**** (4 stars)
Cloud Atlas tells the story of people who meet again and again throughout eternity. The situations in which they meet are always different, but their feelings for one another are always the same. I have never read the book but I had heard what it was about and when I heard it was to be directed, I wasn’t sure how it would translate from page to screen. In the case of the film, the same actors (an impressive cast with the likes of Tom Hanks, Halle Berry, Jim Broadbent, Hugo Weaving and Ben Whishaw to name but a few) are used in each story thread, changing sex and appearance with the use of heavy prosthetics. In each story, a different actor takes on the role of the protagonist, but they come into contact with characters that they have met before or are connected to in the future.
With so many different story-threads, some will undoubtedly be better than others; the story in which Jim Broadbent plays a publicist thrust into a care-home by his brother is truly ridiculous and I inwardly groaned every time the film returned to it. The whole point of it seemed to rest on the fact that you got to see Hugo Weaving and Ben Whishaw in drag – excellent prosthetics, no doubt, but not enough to rest a story on. This plot also jars tonally with the rest of the film as it tries to insert comedy into what is a deeply philosophical exploration of human life. It also makes for uncomfortable viewing with regards to the treatment of the elderly in care, and was a story that could well have been removed from the film to make time for the more interesting narrative threads.
One of the main annoyances of the film came from the desire to see more from some of the stories being told. Indeed, at least three of the stories could have been developed into whole films in themselves – the Adam Ewing story (played excellently by Jim Sturgess), the story of the composition of the ‘Cloud Atlas Sextet’, and also the narrative about the dystopian future with Sonmi-451. All of these three were excellent; I felt that all these stories had something more to give and that each could have made engaging feature-length productions. Each raised interesting ethical questions and featured some of the best acting of the film. The Ben Whishaw/James D’Arcy relationship was brilliant, and I just wanted more about the characters and their lives. Ben Whishaw is truly one of the best actors of his generation and his understated performance in this story as the gay composer will probably be one of the performances of the year for me. The other stand-out relationship was that between Somni-451 and Hae-Joo Chang – if you are not inwardly screaming ‘Kiss!’ whenever they appear on screen then something is wrong with you.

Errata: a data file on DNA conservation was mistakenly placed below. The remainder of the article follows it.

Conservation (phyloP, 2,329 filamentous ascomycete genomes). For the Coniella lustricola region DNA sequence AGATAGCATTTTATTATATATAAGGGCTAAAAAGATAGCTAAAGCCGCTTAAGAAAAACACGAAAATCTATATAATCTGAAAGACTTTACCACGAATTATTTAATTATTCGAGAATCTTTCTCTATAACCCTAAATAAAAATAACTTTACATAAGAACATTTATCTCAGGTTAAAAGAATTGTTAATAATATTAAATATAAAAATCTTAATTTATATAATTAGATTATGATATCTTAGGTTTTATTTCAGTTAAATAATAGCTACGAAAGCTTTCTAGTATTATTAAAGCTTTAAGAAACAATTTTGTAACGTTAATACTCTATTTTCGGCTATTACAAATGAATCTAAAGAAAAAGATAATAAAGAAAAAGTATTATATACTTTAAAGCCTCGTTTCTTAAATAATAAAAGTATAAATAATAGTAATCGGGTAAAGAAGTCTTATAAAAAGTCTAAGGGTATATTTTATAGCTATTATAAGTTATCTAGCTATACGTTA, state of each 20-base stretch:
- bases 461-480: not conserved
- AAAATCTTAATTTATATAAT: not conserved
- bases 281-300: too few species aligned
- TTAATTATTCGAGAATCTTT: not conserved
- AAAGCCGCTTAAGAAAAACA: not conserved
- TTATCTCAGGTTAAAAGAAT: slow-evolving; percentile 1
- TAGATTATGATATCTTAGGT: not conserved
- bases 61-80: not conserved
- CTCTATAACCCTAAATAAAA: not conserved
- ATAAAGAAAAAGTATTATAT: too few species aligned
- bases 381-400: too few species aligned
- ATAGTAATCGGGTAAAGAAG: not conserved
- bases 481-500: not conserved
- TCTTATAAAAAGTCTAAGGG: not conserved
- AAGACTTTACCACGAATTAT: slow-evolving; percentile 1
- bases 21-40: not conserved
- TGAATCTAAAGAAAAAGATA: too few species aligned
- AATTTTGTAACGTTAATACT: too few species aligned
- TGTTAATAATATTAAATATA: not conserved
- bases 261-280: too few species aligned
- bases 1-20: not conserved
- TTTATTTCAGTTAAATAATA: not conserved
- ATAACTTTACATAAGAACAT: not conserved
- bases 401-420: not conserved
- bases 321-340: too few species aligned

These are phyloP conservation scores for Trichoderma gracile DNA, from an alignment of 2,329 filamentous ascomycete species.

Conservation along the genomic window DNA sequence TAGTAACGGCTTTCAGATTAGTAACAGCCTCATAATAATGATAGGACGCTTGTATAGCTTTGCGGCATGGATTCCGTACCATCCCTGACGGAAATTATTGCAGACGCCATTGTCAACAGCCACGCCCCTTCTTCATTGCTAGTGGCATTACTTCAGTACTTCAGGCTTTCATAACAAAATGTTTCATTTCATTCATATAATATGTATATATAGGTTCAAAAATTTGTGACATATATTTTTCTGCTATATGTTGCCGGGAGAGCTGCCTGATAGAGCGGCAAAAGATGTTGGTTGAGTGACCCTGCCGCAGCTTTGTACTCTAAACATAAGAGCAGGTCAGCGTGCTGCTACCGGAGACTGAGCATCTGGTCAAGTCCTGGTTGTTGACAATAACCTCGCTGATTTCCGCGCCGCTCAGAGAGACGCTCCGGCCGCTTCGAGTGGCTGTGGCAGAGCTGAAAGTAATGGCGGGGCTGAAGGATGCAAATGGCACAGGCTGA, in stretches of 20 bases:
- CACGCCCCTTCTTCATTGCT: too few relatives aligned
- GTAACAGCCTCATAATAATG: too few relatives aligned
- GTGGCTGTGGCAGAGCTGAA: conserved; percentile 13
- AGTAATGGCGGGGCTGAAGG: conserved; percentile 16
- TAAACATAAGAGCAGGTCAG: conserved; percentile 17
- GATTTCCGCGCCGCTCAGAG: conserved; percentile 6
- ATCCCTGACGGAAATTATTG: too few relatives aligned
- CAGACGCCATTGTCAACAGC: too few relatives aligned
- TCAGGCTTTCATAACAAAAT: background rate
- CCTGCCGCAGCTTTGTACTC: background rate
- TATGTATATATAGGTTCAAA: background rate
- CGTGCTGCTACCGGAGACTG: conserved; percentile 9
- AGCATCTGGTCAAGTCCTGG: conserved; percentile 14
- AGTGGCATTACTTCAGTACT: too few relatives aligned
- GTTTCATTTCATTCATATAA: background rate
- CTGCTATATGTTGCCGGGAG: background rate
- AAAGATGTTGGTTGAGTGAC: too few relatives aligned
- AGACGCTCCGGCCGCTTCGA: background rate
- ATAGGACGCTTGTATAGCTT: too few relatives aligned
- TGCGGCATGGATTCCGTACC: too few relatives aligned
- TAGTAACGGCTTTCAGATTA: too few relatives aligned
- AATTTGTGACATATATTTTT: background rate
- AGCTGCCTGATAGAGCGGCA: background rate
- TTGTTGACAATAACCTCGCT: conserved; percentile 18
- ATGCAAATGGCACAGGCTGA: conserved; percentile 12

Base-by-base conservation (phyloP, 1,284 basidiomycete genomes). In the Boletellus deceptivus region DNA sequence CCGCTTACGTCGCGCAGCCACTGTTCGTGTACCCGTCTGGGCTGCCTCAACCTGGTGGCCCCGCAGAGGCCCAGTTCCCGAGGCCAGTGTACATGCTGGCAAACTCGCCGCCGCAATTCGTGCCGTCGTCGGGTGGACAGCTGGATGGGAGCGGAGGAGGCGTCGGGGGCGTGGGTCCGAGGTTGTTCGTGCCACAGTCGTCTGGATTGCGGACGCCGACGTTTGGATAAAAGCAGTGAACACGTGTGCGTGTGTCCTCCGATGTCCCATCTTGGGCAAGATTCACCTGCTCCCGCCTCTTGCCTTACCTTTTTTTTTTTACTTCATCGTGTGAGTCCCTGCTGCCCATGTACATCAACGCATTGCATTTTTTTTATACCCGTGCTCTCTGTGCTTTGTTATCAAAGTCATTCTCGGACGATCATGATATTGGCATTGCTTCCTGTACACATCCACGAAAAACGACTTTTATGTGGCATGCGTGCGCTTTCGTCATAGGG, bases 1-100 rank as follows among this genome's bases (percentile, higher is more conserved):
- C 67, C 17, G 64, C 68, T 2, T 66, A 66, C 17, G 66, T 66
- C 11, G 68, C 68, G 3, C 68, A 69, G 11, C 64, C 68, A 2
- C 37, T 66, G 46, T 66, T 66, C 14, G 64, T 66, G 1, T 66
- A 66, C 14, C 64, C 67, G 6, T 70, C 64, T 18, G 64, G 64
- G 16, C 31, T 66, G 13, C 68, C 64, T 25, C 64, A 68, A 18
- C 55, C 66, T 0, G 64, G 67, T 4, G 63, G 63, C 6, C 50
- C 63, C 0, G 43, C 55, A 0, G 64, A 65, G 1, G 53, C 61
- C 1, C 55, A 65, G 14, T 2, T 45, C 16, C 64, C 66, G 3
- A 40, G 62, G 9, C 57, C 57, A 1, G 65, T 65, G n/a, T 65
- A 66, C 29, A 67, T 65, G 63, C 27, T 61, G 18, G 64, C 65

The story from the far future, with Tom Hanks as a goat-herder, is problematic. Society has broken down, and therefore language has too so the characters talk to each other in a mix of broken English and warped phrases, which makes it hard to understand. In the opening scene, Tom Hanks is obviously trying to tell us a profound story but the huskiness of his voice and the broken English make it hard to understand. I’m pretty sure I missed some of the key ideas of the film because of this. Another distraction comes in the form of Hugh Grant: first, that he no longer looks like Charles from Four Weddings and a Funeral; and secondly in the fact that he does appear capable of acting in something other than a rom-com. Similarly, the use of Hugo Weaving as a hit man cannot help but reawaken the memory of him as Agent Smith in The Matrix, but he plays the role well.
Although the film is far too bloated and some of the stories didn’t connect with me as others did, I still enjoyed it because the good bits are really good. The good parts outweigh the weaker ones, which is why I have leant towards a higher star rating. At times, it feels as though the spiritual message is being spoon-fed to you, but this is forgivable as I’m not sure how it would have translated from page to screen without some guidance. Recognition needs to go to the excellent prosthetics, and the graphics department – it cannot be doubted that the film was visually spectacular. And Hugo Weaving, much like Jeremy Irons, will always play an excellent bad guy.